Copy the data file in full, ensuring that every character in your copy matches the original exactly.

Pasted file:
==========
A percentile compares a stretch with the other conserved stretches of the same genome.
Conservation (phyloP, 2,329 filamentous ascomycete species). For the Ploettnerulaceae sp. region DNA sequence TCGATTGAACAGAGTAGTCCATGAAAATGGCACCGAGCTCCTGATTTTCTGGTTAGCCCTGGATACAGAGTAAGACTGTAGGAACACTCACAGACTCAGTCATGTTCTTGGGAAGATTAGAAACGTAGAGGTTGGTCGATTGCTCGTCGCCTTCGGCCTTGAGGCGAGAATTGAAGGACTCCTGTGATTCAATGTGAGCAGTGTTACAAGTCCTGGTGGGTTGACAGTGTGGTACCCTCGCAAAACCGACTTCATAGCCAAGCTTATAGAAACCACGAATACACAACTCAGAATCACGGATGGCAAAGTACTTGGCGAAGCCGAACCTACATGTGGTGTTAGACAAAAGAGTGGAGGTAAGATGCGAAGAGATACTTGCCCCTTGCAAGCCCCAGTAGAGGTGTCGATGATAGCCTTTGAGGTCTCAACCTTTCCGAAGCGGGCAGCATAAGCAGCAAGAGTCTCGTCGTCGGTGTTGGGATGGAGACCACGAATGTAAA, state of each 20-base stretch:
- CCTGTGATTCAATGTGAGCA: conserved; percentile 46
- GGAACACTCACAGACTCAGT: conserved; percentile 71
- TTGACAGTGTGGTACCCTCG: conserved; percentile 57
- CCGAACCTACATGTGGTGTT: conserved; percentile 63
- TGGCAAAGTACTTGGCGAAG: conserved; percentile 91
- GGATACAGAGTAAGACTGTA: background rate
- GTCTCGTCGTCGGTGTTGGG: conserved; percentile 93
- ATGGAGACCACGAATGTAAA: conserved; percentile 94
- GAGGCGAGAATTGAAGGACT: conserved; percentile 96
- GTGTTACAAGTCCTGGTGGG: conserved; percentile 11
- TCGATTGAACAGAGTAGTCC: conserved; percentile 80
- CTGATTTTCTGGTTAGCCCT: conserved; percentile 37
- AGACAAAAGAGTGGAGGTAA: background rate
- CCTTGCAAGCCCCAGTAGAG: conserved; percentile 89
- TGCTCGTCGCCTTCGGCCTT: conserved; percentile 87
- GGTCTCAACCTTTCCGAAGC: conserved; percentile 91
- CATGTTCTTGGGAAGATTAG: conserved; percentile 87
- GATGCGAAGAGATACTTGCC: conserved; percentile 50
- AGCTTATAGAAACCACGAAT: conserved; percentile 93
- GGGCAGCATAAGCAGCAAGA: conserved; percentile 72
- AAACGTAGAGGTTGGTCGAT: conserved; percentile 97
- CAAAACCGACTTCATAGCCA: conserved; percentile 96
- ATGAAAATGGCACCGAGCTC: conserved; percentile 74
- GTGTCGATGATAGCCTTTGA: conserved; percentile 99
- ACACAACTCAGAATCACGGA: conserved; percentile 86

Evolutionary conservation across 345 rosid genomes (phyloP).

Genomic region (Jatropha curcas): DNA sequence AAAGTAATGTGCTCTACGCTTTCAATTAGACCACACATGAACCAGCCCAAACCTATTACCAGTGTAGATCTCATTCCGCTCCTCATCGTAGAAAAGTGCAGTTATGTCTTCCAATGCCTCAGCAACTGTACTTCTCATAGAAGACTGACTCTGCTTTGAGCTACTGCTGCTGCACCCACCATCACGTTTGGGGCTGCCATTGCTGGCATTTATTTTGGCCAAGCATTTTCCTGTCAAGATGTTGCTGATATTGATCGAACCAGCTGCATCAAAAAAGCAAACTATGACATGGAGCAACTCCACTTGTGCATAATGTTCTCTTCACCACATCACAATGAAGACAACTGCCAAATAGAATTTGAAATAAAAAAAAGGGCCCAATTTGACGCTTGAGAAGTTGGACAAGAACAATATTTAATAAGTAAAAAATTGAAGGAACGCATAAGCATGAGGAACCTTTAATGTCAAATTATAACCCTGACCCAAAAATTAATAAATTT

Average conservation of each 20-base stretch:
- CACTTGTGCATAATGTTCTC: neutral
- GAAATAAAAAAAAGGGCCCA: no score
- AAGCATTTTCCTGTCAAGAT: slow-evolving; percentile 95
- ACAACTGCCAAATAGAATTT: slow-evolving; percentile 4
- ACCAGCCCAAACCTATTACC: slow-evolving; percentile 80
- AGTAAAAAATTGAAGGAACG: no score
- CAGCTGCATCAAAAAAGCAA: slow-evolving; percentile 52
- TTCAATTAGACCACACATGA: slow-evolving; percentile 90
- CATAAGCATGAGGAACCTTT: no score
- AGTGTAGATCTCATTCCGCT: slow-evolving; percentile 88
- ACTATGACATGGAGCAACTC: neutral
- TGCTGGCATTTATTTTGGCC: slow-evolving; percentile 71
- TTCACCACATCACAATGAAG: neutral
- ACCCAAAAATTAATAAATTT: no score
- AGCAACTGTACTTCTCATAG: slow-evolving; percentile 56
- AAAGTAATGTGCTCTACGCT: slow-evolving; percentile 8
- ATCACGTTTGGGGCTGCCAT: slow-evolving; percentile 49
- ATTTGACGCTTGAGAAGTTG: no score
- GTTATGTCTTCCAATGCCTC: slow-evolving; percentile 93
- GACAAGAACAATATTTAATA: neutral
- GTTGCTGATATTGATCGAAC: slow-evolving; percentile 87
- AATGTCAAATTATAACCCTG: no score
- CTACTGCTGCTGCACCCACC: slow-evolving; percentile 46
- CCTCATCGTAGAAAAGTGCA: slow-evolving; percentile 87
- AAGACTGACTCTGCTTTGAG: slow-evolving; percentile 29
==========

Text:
A percentile compares a stretch with the other conserved stretches of the same genome.
Conservation (phyloP, 2,329 filamentous ascomycete species). For the Ploettnerulaceae sp. region DNA sequence TCGATTGAACAGAGTAGTCCATGAAAATGGCACCGAGCTCCTGATTTTCTGGTTAGCCCTGGATACAGAGTAAGACTGTAGGAACACTCACAGACTCAGTCATGTTCTTGGGAAGATTAGAAACGTAGAGGTTGGTCGATTGCTCGTCGCCTTCGGCCTTGAGGCGAGAATTGAAGGACTCCTGTGATTCAATGTGAGCAGTGTTACAAGTCCTGGTGGGTTGACAGTGTGGTACCCTCGCAAAACCGACTTCATAGCCAAGCTTATAGAAACCACGAATACACAACTCAGAATCACGGATGGCAAAGTACTTGGCGAAGCCGAACCTACATGTGGTGTTAGACAAAAGAGTGGAGGTAAGATGCGAAGAGATACTTGCCCCTTGCAAGCCCCAGTAGAGGTGTCGATGATAGCCTTTGAGGTCTCAACCTTTCCGAAGCGGGCAGCATAAGCAGCAAGAGTCTCGTCGTCGGTGTTGGGATGGAGACCACGAATGTAAA, state of each 20-base stretch:
- CCTGTGATTCAATGTGAGCA: conserved; percentile 46
- GGAACACTCACAGACTCAGT: conserved; percentile 71
- TTGACAGTGTGGTACCCTCG: conserved; percentile 57
- CCGAACCTACATGTGGTGTT: conserved; percentile 63
- TGGCAAAGTACTTGGCGAAG: conserved; percentile 91
- GGATACAGAGTAAGACTGTA: background rate
- GTCTCGTCGTCGGTGTTGGG: conserved; percentile 93
- ATGGAGACCACGAATGTAAA: conserved; percentile 94
- GAGGCGAGAATTGAAGGACT: conserved; percentile 96
- GTGTTACAAGTCCTGGTGGG: conserved; percentile 11
- TCGATTGAACAGAGTAGTCC: conserved; percentile 80
- CTGATTTTCTGGTTAGCCCT: conserved; percentile 37
- AGACAAAAGAGTGGAGGTAA: background rate
- CCTTGCAAGCCCCAGTAGAG: conserved; percentile 89
- TGCTCGTCGCCTTCGGCCTT: conserved; percentile 87
- GGTCTCAACCTTTCCGAAGC: conserved; percentile 91
- CATGTTCTTGGGAAGATTAG: conserved; percentile 87
- GATGCGAAGAGATACTTGCC: conserved; percentile 50
- AGCTTATAGAAACCACGAAT: conserved; percentile 93
- GGGCAGCATAAGCAGCAAGA: conserved; percentile 72
- AAACGTAGAGGTTGGTCGAT: conserved; percentile 97
- CAAAACCGACTTCATAGCCA: conserved; percentile 96
- ATGAAAATGGCACCGAGCTC: conserved; percentile 74
- GTGTCGATGATAGCCTTTGA: conserved; percentile 99
- ACACAACTCAGAATCACGGA: conserved; percentile 86

Evolutionary conservation across 345 rosid genomes (phyloP).

Genomic region (Jatropha curcas): DNA sequence AAAGTAATGTGCTCTACGCTTTCAATTAGACCACACATGAACCAGCCCAAACCTATTACCAGTGTAGATCTCATTCCGCTCCTCATCGTAGAAAAGTGCAGTTATGTCTTCCAATGCCTCAGCAACTGTACTTCTCATAGAAGACTGACTCTGCTTTGAGCTACTGCTGCTGCACCCACCATCACGTTTGGGGCTGCCATTGCTGGCATTTATTTTGGCCAAGCATTTTCCTGTCAAGATGTTGCTGATATTGATCGAACCAGCTGCATCAAAAAAGCAAACTATGACATGGAGCAACTCCACTTGTGCATAATGTTCTCTTCACCACATCACAATGAAGACAACTGCCAAATAGAATTTGAAATAAAAAAAAGGGCCCAATTTGACGCTTGAGAAGTTGGACAAGAACAATATTTAATAAGTAAAAAATTGAAGGAACGCATAAGCATGAGGAACCTTTAATGTCAAATTATAACCCTGACCCAAAAATTAATAAATTT

Average conservation of each 20-base stretch:
- CACTTGTGCATAATGTTCTC: neutral
- GAAATAAAAAAAAGGGCCCA: no score
- AAGCATTTTCCTGTCAAGAT: slow-evolving; percentile 95
- ACAACTGCCAAATAGAATTT: slow-evolving; percentile 4
- ACCAGCCCAAACCTATTACC: slow-evolving; percentile 80
- AGTAAAAAATTGAAGGAACG: no score
- CAGCTGCATCAAAAAAGCAA: slow-evolving; percentile 52
- TTCAATTAGACCACACATGA: slow-evolving; percentile 90
- CATAAGCATGAGGAACCTTT: no score
- AGTGTAGATCTCATTCCGCT: slow-evolving; percentile 88
- ACTATGACATGGAGCAACTC: neutral
- TGCTGGCATTTATTTTGGCC: slow-evolving; percentile 71
- TTCACCACATCACAATGAAG: neutral
- ACCCAAAAATTAATAAATTT: no score
- AGCAACTGTACTTCTCATAG: slow-evolving; percentile 56
- AAAGTAATGTGCTCTACGCT: slow-evolving; percentile 8
- ATCACGTTTGGGGCTGCCAT: slow-evolving; percentile 49
- ATTTGACGCTTGAGAAGTTG: no score
- GTTATGTCTTCCAATGCCTC: slow-evolving; percentile 93
- GACAAGAACAATATTTAATA: neutral
- GTTGCTGATATTGATCGAAC: slow-evolving; percentile 87
- AATGTCAAATTATAACCCTG: no score
- CTACTGCTGCTGCACCCACC: slow-evolving; percentile 46
- CCTCATCGTAGAAAAGTGCA: slow-evolving; percentile 87
- AAGACTGACTCTGCTTTGAG: slow-evolving; percentile 29